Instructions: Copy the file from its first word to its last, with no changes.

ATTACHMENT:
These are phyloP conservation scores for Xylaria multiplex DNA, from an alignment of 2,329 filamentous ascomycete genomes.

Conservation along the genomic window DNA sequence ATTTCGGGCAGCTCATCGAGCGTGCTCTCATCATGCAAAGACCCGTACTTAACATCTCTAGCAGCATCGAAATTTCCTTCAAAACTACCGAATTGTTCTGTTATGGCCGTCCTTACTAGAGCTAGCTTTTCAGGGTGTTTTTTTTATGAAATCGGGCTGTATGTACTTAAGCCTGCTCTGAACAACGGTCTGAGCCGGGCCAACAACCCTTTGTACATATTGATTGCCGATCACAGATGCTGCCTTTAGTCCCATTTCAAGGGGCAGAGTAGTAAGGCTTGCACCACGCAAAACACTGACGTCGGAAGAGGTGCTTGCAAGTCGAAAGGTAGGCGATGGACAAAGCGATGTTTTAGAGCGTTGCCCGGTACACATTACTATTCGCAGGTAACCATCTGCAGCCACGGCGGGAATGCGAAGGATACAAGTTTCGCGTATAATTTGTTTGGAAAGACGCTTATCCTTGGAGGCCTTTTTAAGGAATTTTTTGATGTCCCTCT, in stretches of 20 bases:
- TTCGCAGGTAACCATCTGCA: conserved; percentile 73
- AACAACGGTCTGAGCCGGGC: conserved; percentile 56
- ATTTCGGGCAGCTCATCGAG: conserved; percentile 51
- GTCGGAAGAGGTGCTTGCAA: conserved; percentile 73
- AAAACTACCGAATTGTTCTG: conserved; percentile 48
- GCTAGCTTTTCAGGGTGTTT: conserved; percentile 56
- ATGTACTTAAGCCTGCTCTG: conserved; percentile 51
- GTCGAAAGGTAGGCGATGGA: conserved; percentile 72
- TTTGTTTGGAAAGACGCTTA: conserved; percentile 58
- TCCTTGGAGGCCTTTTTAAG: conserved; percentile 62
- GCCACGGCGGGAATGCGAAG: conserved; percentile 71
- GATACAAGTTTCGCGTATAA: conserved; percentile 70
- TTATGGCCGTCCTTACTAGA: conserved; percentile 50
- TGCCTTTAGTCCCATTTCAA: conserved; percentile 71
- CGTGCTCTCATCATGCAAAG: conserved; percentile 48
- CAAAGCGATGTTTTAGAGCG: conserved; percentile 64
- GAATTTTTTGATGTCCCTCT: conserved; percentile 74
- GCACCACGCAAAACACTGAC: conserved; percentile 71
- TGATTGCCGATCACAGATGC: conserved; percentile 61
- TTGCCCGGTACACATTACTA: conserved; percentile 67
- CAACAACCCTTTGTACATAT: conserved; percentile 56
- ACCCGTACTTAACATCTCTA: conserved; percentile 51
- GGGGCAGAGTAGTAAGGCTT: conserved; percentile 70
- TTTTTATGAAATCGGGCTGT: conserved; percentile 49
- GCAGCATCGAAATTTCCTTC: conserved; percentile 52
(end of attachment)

These are phyloP conservation scores for Xylaria multiplex DNA, from an alignment of 2,329 filamentous ascomycete genomes.

Conservation along the genomic window DNA sequence ATTTCGGGCAGCTCATCGAGCGTGCTCTCATCATGCAAAGACCCGTACTTAACATCTCTAGCAGCATCGAAATTTCCTTCAAAACTACCGAATTGTTCTGTTATGGCCGTCCTTACTAGAGCTAGCTTTTCAGGGTGTTTTTTTTATGAAATCGGGCTGTATGTACTTAAGCCTGCTCTGAACAACGGTCTGAGCCGGGCCAACAACCCTTTGTACATATTGATTGCCGATCACAGATGCTGCCTTTAGTCCCATTTCAAGGGGCAGAGTAGTAAGGCTTGCACCACGCAAAACACTGACGTCGGAAGAGGTGCTTGCAAGTCGAAAGGTAGGCGATGGACAAAGCGATGTTTTAGAGCGTTGCCCGGTACACATTACTATTCGCAGGTAACCATCTGCAGCCACGGCGGGAATGCGAAGGATACAAGTTTCGCGTATAATTTGTTTGGAAAGACGCTTATCCTTGGAGGCCTTTTTAAGGAATTTTTTGATGTCCCTCT, in stretches of 20 bases:
- TTCGCAGGTAACCATCTGCA: conserved; percentile 73
- AACAACGGTCTGAGCCGGGC: conserved; percentile 56
- ATTTCGGGCAGCTCATCGAG: conserved; percentile 51
- GTCGGAAGAGGTGCTTGCAA: conserved; percentile 73
- AAAACTACCGAATTGTTCTG: conserved; percentile 48
- GCTAGCTTTTCAGGGTGTTT: conserved; percentile 56
- ATGTACTTAAGCCTGCTCTG: conserved; percentile 51
- GTCGAAAGGTAGGCGATGGA: conserved; percentile 72
- TTTGTTTGGAAAGACGCTTA: conserved; percentile 58
- TCCTTGGAGGCCTTTTTAAG: conserved; percentile 62
- GCCACGGCGGGAATGCGAAG: conserved; percentile 71
- GATACAAGTTTCGCGTATAA: conserved; percentile 70
- TTATGGCCGTCCTTACTAGA: conserved; percentile 50
- TGCCTTTAGTCCCATTTCAA: conserved; percentile 71
- CGTGCTCTCATCATGCAAAG: conserved; percentile 48
- CAAAGCGATGTTTTAGAGCG: conserved; percentile 64
- GAATTTTTTGATGTCCCTCT: conserved; percentile 74
- GCACCACGCAAAACACTGAC: conserved; percentile 71
- TGATTGCCGATCACAGATGC: conserved; percentile 61
- TTGCCCGGTACACATTACTA: conserved; percentile 67
- CAACAACCCTTTGTACATAT: conserved; percentile 56
- ACCCGTACTTAACATCTCTA: conserved; percentile 51
- GGGGCAGAGTAGTAAGGCTT: conserved; percentile 70
- TTTTTATGAAATCGGGCTGT: conserved; percentile 49
- GCAGCATCGAAATTTCCTTC: conserved; percentile 52